Counterterrorism police in the UK have today confirmed that a former Russian spy who worked for the British Intelligence Agency MI6, Sergei Skripal, and his daughter Yulia, fell into a critically ill condition this week after deliberate "exposure to a nerve agent".
The police officer who first attended the scene is also seriously ill in hospital. All of them are suffering from exposure to the nerve agent, which the police have now identified.
Nerve agents have been described as the most dangerous thing humans have ever made, other than the atom bomb. So what are they, exactly?
What are nerve agents and what do they do to your body?
Nerve agents are highly poisonous chemicals that prevent the nervous system from functioning properly. There are several different types, including Sarin, Tabun, VX, and Soman.
They all work in a similar way, overstimulating your nervous system, causing your muscles to contract uncontrollably.
VX, short for venomous agent X, makes you unable to breathe within a matter of seconds or minutes, depending on the dose and whether it was ingested or administered through skin contact.
Early symptoms of VX poisoning include vomiting, shortness of breath and a runny nose. However, the toxin acts so quickly that there is rarely time for treatment before death.
Sarin, mainly administered as a gas, also causes respiratory failure, convulsions, loss of consciousness, diarrhea, paralysis, excessive drooling, and sweating, according to the Centers for Biological Diversity (CDC).
White eyes (due to constriction of the pupils) is also common in victims of poisoning.
How do they work?
Nerve agents all target the cholinergic system. The agents target an enzyme in the space between nerve cells and muscle cells (known as synapses), Business Insider explains.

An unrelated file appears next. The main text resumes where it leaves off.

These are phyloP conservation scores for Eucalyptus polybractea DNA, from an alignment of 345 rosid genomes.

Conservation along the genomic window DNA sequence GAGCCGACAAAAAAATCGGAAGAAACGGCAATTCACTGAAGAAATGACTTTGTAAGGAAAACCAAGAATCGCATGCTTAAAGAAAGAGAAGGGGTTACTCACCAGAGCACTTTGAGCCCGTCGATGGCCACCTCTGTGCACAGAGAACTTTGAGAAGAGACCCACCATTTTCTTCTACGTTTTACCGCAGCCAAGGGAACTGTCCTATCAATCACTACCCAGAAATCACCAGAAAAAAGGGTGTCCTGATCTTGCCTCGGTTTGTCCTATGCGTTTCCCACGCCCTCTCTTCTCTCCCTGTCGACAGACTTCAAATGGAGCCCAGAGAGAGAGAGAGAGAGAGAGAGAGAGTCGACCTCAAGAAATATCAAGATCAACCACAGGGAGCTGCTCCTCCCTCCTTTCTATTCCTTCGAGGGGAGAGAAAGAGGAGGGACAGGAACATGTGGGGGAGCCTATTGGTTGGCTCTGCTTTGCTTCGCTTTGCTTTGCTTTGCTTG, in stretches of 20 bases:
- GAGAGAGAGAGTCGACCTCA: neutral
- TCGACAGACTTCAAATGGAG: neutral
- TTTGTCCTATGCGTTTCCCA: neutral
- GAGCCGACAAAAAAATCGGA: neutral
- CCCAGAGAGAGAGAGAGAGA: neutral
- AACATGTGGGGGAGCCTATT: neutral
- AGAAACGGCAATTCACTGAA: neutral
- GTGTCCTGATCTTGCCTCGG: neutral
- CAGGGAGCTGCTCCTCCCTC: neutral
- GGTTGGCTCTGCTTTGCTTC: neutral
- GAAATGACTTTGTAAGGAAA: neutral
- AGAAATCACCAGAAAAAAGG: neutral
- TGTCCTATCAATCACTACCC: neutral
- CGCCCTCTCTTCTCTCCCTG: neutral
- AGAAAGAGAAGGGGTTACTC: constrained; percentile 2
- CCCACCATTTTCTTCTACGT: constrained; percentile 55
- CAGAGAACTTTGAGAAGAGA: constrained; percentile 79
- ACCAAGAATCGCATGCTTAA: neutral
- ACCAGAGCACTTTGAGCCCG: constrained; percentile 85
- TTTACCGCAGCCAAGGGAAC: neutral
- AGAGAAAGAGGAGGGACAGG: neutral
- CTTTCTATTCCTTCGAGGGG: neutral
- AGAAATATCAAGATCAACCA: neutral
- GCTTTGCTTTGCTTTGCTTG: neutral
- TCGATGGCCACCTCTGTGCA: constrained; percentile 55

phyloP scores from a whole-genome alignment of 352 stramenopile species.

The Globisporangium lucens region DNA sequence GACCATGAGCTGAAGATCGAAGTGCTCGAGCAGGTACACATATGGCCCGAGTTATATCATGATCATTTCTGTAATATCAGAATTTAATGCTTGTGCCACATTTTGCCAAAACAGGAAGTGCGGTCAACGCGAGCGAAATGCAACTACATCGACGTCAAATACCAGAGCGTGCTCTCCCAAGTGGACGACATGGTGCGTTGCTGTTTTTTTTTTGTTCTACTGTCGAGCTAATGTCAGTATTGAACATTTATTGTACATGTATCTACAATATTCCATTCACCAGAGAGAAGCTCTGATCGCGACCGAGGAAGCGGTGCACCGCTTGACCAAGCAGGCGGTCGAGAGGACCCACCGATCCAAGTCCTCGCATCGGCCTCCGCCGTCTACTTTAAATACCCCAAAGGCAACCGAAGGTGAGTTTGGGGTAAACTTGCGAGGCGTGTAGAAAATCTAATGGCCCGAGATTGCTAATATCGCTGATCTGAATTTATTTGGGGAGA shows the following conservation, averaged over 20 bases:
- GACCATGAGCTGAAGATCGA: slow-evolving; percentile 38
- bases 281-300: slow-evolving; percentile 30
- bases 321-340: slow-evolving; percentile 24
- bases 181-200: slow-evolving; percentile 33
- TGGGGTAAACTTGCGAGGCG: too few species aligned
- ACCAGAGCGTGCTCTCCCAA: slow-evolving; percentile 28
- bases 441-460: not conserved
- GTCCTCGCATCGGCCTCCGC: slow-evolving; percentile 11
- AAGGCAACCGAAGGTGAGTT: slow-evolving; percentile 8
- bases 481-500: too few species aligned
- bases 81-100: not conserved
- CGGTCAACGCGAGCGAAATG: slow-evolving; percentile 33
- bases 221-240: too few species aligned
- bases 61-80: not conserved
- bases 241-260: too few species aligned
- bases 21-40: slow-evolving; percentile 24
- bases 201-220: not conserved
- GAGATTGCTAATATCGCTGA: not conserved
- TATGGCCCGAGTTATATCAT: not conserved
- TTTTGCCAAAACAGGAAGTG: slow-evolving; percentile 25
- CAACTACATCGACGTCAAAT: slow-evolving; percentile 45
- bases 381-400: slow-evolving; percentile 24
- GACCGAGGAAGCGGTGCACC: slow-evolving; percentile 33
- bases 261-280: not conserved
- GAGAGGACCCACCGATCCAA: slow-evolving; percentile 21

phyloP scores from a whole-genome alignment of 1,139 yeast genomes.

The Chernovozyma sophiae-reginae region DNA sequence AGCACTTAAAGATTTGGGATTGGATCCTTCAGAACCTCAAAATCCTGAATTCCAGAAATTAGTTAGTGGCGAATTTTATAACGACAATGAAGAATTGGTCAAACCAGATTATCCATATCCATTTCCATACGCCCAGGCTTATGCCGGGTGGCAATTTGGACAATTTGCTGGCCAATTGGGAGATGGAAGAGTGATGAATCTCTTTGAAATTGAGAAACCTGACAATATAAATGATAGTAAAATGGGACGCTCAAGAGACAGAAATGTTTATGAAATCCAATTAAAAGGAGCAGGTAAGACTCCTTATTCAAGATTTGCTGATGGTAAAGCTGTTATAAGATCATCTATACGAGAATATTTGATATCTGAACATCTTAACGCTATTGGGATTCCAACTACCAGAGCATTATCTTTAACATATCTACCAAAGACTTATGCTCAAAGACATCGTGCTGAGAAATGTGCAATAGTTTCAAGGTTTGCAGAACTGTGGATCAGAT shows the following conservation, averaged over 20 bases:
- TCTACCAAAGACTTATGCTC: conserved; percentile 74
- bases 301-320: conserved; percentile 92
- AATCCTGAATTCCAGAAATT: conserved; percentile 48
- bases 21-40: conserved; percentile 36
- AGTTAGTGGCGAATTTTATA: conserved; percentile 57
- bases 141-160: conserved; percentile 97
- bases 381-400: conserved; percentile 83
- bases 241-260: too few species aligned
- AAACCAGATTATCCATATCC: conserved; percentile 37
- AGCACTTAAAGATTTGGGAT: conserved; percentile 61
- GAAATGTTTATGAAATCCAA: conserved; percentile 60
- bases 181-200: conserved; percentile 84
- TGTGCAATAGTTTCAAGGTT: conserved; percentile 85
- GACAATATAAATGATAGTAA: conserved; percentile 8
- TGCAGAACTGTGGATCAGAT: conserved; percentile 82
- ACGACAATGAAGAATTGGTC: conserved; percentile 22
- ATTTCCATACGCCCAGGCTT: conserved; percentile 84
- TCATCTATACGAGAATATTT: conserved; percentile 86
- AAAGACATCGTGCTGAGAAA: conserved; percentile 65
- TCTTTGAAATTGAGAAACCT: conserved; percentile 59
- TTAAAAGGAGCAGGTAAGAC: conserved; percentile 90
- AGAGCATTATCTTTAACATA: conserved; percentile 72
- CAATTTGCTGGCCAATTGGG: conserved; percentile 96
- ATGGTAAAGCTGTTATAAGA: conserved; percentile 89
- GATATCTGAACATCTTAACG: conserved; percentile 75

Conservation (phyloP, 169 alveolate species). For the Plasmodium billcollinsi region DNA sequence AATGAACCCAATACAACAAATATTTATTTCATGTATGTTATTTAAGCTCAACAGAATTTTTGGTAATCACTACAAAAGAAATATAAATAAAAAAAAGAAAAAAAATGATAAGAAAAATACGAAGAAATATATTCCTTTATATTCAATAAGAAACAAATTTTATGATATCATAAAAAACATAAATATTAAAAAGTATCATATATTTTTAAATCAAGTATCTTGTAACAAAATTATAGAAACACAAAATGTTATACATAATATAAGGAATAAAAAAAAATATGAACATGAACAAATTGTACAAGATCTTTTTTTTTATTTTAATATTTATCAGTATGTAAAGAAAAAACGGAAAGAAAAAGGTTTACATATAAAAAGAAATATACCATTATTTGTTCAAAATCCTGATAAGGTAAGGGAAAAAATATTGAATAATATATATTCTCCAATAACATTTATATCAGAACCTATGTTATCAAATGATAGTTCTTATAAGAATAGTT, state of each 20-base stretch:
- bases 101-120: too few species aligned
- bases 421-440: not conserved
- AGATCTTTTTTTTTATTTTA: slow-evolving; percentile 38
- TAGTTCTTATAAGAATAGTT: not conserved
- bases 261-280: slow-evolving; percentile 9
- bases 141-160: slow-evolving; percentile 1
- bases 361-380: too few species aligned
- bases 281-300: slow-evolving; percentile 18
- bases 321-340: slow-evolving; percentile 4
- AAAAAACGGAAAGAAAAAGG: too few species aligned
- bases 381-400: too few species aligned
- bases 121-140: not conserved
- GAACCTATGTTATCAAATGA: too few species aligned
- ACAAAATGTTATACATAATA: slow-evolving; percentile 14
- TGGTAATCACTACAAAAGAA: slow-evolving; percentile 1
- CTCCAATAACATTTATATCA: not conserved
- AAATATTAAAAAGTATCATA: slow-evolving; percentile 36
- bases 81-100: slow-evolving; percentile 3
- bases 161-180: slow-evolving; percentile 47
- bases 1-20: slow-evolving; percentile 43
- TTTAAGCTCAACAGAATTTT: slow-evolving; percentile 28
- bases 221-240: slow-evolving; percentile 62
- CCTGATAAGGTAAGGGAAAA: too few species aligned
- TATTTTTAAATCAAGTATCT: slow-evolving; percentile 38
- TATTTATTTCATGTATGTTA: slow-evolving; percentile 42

When you're functioning normally, nerve endings release acetylcholine. When this touches a muscle it causes it to contract. The enzyme acetylcholinesterase then sticks to the acetylcholine, disabling it and causing the muscle to relax again.
However, nerve agents disrupt this process by attaching to the enzyme. This causes a buildup of acetylcholine in the muscles, making them go haywire, resulting in all the horrible symptoms listed above.
How are they administered?
Very, very carefully.
Nerve agents are extremely toxic. Wearing protective clothing is no guarantee that the person administering the dose will be safe. The toxins come in several forms, including gas, powder, and liquid. They need to be inhaled, ingested or make it through the skin of the target in order to take effect.
Have they been used before?
Yes, sadly. Many times. In 1995 in Tokyo, sarin was released into the city's subway system as part of a coordinated terrorist attack. Thirteen people died and 5,500 were injured.
Last year Kim Jong-nam, North Korean leader Kim Jong-un's half-brother, was assassinated using banned nerve agent VX. His assassins walked up to him at an airport and put the liquid on his face using a cloth. He died shortly afterwards.
Also last year, a sarin attack took place in Syria that killed more than 80 people, and drew condemnation from leaders all around the world.
How are they made?
These are not easy chemicals to make. You won't be making these in a makeshift lab in your bedsit flat. Which is one reason why the British government thinks involvement at a state level is a possibility. These drugs need to be made in industrial laboratories. Fortunately, this also makes them traceable, which may work in the British police's favor.
Only the US and Russia have ever admitted to possessing nerve agents, although other countries are suspected of having stockpiles in their possession.